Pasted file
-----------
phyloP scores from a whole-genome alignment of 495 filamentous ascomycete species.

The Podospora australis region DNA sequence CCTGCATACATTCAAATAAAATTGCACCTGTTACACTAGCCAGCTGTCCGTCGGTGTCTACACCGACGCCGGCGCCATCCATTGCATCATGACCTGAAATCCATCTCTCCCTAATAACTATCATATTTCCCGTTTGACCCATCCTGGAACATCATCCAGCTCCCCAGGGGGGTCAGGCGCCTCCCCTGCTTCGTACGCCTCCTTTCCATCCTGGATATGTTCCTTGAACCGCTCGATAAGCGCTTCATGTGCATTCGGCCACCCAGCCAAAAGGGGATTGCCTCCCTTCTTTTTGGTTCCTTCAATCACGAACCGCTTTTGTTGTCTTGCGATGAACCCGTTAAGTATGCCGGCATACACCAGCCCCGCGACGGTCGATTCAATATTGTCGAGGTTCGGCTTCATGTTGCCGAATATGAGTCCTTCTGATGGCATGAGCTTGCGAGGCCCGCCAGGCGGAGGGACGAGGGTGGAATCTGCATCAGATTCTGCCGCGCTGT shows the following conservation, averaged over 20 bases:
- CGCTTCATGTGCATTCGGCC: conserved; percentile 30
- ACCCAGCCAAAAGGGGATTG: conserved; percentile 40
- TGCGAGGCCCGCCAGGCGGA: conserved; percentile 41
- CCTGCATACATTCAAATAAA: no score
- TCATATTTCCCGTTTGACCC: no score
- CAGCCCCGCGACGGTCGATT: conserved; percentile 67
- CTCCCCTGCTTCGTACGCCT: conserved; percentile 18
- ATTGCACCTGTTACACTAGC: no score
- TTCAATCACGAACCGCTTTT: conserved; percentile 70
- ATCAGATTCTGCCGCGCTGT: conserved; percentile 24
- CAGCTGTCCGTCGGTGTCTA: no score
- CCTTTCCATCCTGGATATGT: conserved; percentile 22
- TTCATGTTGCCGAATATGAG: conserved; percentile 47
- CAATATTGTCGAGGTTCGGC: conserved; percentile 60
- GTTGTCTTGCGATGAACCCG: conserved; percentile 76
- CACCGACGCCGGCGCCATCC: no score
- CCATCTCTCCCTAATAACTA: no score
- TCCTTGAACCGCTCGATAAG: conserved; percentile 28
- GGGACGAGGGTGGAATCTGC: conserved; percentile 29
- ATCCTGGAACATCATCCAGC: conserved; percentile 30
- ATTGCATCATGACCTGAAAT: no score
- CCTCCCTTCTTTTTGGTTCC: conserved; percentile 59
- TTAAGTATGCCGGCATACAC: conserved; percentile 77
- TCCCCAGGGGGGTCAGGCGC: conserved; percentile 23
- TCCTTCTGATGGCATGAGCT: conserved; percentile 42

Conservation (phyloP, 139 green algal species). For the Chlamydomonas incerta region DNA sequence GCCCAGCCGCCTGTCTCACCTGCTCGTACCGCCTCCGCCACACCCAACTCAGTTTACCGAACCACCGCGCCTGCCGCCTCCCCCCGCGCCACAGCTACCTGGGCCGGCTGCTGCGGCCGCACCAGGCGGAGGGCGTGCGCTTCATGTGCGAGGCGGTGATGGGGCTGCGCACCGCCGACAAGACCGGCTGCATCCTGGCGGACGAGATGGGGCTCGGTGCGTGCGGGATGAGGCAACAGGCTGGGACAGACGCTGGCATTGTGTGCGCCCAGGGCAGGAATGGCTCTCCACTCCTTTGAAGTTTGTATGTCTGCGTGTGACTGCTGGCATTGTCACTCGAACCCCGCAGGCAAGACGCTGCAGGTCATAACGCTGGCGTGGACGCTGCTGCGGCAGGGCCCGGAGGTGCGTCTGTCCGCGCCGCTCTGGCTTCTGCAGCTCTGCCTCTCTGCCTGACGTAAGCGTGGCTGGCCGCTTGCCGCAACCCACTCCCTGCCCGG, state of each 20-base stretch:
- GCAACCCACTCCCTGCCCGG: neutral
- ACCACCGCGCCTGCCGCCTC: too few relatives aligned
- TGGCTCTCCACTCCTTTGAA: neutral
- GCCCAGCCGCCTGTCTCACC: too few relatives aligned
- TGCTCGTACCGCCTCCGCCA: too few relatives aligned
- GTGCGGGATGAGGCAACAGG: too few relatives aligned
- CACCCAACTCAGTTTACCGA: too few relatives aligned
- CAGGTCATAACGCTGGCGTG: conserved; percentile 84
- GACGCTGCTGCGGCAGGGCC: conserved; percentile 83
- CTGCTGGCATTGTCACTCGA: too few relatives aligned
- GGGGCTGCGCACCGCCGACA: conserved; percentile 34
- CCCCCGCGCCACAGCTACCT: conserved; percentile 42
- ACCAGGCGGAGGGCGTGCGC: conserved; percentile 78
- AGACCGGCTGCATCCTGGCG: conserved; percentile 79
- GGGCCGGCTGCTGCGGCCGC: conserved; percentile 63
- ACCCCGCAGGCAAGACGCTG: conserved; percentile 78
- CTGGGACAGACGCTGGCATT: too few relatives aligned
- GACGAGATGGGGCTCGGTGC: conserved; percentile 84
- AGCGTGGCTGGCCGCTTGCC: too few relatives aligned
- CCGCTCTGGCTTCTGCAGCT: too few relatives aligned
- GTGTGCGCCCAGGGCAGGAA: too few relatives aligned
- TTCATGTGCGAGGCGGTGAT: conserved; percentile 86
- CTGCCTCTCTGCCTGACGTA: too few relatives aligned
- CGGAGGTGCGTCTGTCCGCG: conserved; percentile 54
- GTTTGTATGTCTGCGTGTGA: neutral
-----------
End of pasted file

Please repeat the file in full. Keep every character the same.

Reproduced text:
phyloP scores from a whole-genome alignment of 495 filamentous ascomycete species.

The Podospora australis region DNA sequence CCTGCATACATTCAAATAAAATTGCACCTGTTACACTAGCCAGCTGTCCGTCGGTGTCTACACCGACGCCGGCGCCATCCATTGCATCATGACCTGAAATCCATCTCTCCCTAATAACTATCATATTTCCCGTTTGACCCATCCTGGAACATCATCCAGCTCCCCAGGGGGGTCAGGCGCCTCCCCTGCTTCGTACGCCTCCTTTCCATCCTGGATATGTTCCTTGAACCGCTCGATAAGCGCTTCATGTGCATTCGGCCACCCAGCCAAAAGGGGATTGCCTCCCTTCTTTTTGGTTCCTTCAATCACGAACCGCTTTTGTTGTCTTGCGATGAACCCGTTAAGTATGCCGGCATACACCAGCCCCGCGACGGTCGATTCAATATTGTCGAGGTTCGGCTTCATGTTGCCGAATATGAGTCCTTCTGATGGCATGAGCTTGCGAGGCCCGCCAGGCGGAGGGACGAGGGTGGAATCTGCATCAGATTCTGCCGCGCTGT shows the following conservation, averaged over 20 bases:
- CGCTTCATGTGCATTCGGCC: conserved; percentile 30
- ACCCAGCCAAAAGGGGATTG: conserved; percentile 40
- TGCGAGGCCCGCCAGGCGGA: conserved; percentile 41
- CCTGCATACATTCAAATAAA: no score
- TCATATTTCCCGTTTGACCC: no score
- CAGCCCCGCGACGGTCGATT: conserved; percentile 67
- CTCCCCTGCTTCGTACGCCT: conserved; percentile 18
- ATTGCACCTGTTACACTAGC: no score
- TTCAATCACGAACCGCTTTT: conserved; percentile 70
- ATCAGATTCTGCCGCGCTGT: conserved; percentile 24
- CAGCTGTCCGTCGGTGTCTA: no score
- CCTTTCCATCCTGGATATGT: conserved; percentile 22
- TTCATGTTGCCGAATATGAG: conserved; percentile 47
- CAATATTGTCGAGGTTCGGC: conserved; percentile 60
- GTTGTCTTGCGATGAACCCG: conserved; percentile 76
- CACCGACGCCGGCGCCATCC: no score
- CCATCTCTCCCTAATAACTA: no score
- TCCTTGAACCGCTCGATAAG: conserved; percentile 28
- GGGACGAGGGTGGAATCTGC: conserved; percentile 29
- ATCCTGGAACATCATCCAGC: conserved; percentile 30
- ATTGCATCATGACCTGAAAT: no score
- CCTCCCTTCTTTTTGGTTCC: conserved; percentile 59
- TTAAGTATGCCGGCATACAC: conserved; percentile 77
- TCCCCAGGGGGGTCAGGCGC: conserved; percentile 23
- TCCTTCTGATGGCATGAGCT: conserved; percentile 42

Conservation (phyloP, 139 green algal species). For the Chlamydomonas incerta region DNA sequence GCCCAGCCGCCTGTCTCACCTGCTCGTACCGCCTCCGCCACACCCAACTCAGTTTACCGAACCACCGCGCCTGCCGCCTCCCCCCGCGCCACAGCTACCTGGGCCGGCTGCTGCGGCCGCACCAGGCGGAGGGCGTGCGCTTCATGTGCGAGGCGGTGATGGGGCTGCGCACCGCCGACAAGACCGGCTGCATCCTGGCGGACGAGATGGGGCTCGGTGCGTGCGGGATGAGGCAACAGGCTGGGACAGACGCTGGCATTGTGTGCGCCCAGGGCAGGAATGGCTCTCCACTCCTTTGAAGTTTGTATGTCTGCGTGTGACTGCTGGCATTGTCACTCGAACCCCGCAGGCAAGACGCTGCAGGTCATAACGCTGGCGTGGACGCTGCTGCGGCAGGGCCCGGAGGTGCGTCTGTCCGCGCCGCTCTGGCTTCTGCAGCTCTGCCTCTCTGCCTGACGTAAGCGTGGCTGGCCGCTTGCCGCAACCCACTCCCTGCCCGG, state of each 20-base stretch:
- GCAACCCACTCCCTGCCCGG: neutral
- ACCACCGCGCCTGCCGCCTC: too few relatives aligned
- TGGCTCTCCACTCCTTTGAA: neutral
- GCCCAGCCGCCTGTCTCACC: too few relatives aligned
- TGCTCGTACCGCCTCCGCCA: too few relatives aligned
- GTGCGGGATGAGGCAACAGG: too few relatives aligned
- CACCCAACTCAGTTTACCGA: too few relatives aligned
- CAGGTCATAACGCTGGCGTG: conserved; percentile 84
- GACGCTGCTGCGGCAGGGCC: conserved; percentile 83
- CTGCTGGCATTGTCACTCGA: too few relatives aligned
- GGGGCTGCGCACCGCCGACA: conserved; percentile 34
- CCCCCGCGCCACAGCTACCT: conserved; percentile 42
- ACCAGGCGGAGGGCGTGCGC: conserved; percentile 78
- AGACCGGCTGCATCCTGGCG: conserved; percentile 79
- GGGCCGGCTGCTGCGGCCGC: conserved; percentile 63
- ACCCCGCAGGCAAGACGCTG: conserved; percentile 78
- CTGGGACAGACGCTGGCATT: too few relatives aligned
- GACGAGATGGGGCTCGGTGC: conserved; percentile 84
- AGCGTGGCTGGCCGCTTGCC: too few relatives aligned
- CCGCTCTGGCTTCTGCAGCT: too few relatives aligned
- GTGTGCGCCCAGGGCAGGAA: too few relatives aligned
- TTCATGTGCGAGGCGGTGAT: conserved; percentile 86
- CTGCCTCTCTGCCTGACGTA: too few relatives aligned
- CGGAGGTGCGTCTGTCCGCG: conserved; percentile 54
- GTTTGTATGTCTGCGTGTGA: neutral